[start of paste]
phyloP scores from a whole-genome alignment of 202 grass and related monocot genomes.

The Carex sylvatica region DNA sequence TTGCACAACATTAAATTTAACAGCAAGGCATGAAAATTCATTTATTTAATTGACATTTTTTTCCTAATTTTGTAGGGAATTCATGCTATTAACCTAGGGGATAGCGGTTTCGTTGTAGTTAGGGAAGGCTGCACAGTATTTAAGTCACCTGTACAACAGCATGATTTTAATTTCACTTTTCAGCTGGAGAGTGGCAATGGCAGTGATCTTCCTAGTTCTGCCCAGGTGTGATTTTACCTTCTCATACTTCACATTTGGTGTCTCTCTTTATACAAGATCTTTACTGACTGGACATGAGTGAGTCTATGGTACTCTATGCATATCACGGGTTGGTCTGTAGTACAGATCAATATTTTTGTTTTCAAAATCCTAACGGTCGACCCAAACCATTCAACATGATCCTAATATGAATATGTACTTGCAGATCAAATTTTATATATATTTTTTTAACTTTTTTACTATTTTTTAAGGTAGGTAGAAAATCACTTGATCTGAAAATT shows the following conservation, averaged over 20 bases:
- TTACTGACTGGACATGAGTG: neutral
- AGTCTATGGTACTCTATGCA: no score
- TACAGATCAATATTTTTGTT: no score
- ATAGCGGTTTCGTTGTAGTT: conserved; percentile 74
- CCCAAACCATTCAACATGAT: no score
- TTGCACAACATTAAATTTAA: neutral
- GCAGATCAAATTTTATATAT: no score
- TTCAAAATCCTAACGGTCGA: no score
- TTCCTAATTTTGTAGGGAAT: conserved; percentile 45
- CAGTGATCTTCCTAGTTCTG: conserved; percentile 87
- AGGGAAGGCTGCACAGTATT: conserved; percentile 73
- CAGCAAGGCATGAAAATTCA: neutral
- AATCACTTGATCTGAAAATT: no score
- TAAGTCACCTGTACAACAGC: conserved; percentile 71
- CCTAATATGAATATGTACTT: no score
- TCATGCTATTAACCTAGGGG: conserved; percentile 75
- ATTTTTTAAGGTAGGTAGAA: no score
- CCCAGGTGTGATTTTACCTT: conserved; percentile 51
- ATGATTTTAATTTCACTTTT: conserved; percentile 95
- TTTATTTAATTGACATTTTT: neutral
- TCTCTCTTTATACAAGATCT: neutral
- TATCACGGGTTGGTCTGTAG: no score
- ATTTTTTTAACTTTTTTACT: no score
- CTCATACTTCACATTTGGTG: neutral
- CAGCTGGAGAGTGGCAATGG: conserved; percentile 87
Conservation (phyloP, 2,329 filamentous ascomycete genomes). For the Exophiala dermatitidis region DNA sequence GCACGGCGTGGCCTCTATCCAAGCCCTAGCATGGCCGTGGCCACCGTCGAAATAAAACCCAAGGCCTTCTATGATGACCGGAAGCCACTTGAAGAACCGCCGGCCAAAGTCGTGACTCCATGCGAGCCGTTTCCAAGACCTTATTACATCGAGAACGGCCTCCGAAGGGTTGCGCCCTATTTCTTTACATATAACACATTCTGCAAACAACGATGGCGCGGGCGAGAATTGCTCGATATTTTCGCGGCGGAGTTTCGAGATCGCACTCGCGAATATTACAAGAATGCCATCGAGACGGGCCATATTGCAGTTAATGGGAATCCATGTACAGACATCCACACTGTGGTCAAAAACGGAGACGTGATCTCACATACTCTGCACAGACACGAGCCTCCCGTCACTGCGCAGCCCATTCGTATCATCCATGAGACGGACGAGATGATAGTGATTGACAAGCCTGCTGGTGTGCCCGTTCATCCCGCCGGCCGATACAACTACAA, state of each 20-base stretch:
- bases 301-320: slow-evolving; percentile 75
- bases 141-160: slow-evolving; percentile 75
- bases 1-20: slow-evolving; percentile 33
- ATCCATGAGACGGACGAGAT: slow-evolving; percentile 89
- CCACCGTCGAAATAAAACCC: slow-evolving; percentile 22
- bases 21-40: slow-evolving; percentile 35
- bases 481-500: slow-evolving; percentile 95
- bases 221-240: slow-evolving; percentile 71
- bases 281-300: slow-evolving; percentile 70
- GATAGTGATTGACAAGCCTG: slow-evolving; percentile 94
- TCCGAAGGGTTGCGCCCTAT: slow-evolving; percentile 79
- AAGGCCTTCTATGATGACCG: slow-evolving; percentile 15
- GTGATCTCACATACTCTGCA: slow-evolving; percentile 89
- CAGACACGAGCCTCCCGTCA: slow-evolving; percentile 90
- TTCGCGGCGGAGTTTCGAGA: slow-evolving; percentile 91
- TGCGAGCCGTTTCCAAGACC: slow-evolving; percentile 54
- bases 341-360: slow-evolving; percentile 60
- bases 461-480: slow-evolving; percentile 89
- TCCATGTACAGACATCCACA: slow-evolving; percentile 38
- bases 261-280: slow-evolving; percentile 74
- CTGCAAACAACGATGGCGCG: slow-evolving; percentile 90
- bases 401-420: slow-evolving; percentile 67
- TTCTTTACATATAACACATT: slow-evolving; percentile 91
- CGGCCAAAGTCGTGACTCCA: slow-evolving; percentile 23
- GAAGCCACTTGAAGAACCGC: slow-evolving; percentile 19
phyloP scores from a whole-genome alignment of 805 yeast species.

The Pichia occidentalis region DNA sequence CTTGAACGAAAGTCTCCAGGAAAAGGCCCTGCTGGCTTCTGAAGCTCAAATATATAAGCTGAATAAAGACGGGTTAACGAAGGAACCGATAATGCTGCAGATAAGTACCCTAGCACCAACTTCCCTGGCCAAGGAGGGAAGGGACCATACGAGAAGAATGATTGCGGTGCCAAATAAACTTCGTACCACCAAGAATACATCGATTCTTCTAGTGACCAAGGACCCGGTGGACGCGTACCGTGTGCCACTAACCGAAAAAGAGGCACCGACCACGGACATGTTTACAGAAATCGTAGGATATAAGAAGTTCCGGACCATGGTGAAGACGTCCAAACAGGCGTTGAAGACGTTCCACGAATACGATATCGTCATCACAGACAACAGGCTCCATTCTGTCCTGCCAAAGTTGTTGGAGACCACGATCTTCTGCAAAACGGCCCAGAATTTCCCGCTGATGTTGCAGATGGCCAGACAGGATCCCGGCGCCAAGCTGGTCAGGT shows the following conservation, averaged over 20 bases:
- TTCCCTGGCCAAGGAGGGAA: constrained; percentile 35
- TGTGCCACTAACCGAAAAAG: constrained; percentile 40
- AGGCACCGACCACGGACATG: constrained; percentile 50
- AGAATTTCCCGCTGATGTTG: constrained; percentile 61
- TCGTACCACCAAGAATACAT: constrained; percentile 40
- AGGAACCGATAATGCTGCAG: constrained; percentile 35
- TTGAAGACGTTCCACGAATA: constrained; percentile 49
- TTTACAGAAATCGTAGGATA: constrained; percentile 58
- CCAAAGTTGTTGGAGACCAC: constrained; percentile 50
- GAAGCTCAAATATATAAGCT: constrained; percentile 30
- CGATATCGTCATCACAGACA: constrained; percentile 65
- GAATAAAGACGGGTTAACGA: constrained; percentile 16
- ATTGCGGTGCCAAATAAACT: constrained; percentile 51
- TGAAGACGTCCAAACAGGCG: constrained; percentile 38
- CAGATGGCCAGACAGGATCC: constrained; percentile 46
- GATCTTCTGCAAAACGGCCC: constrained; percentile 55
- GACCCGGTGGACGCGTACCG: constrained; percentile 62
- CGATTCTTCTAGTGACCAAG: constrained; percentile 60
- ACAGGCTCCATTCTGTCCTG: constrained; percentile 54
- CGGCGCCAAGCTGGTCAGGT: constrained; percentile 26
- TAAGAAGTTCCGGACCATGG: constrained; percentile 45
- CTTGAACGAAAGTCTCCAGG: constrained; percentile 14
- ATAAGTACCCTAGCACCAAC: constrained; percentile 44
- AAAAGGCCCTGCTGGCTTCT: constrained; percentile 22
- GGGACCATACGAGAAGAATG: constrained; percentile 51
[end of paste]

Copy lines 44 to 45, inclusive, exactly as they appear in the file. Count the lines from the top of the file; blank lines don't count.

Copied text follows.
- TGCGAGCCGTTTCCAAGACC: slow-evolving; percentile 54
- bases 341-360: slow-evolving; percentile 60